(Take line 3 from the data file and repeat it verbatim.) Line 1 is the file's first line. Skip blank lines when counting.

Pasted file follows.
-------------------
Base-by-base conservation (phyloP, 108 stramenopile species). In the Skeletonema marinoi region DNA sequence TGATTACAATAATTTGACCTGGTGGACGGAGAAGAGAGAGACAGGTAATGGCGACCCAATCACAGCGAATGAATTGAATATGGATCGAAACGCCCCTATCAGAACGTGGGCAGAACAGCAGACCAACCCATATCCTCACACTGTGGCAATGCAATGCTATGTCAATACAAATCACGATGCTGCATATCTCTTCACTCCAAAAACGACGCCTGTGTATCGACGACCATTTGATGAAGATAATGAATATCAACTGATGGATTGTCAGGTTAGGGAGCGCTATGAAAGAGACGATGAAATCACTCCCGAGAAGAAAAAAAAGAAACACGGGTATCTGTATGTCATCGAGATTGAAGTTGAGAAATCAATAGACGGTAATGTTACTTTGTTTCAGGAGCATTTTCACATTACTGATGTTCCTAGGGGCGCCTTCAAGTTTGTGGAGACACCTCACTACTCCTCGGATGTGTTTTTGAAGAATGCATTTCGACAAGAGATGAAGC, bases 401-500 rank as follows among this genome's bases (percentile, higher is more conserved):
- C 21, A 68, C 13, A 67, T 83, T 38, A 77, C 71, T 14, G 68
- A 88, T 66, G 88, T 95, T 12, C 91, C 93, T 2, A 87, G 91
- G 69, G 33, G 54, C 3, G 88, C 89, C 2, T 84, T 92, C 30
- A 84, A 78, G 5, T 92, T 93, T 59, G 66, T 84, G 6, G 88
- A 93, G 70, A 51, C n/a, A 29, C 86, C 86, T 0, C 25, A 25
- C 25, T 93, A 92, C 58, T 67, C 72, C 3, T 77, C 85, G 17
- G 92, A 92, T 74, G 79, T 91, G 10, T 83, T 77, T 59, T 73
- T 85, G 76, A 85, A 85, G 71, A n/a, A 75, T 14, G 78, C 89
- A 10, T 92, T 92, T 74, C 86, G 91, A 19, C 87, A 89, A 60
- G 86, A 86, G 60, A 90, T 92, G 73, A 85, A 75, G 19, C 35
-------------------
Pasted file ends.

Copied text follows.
- A 88, T 66, G 88, T 95, T 12, C 91, C 93, T 2, A 87, G 91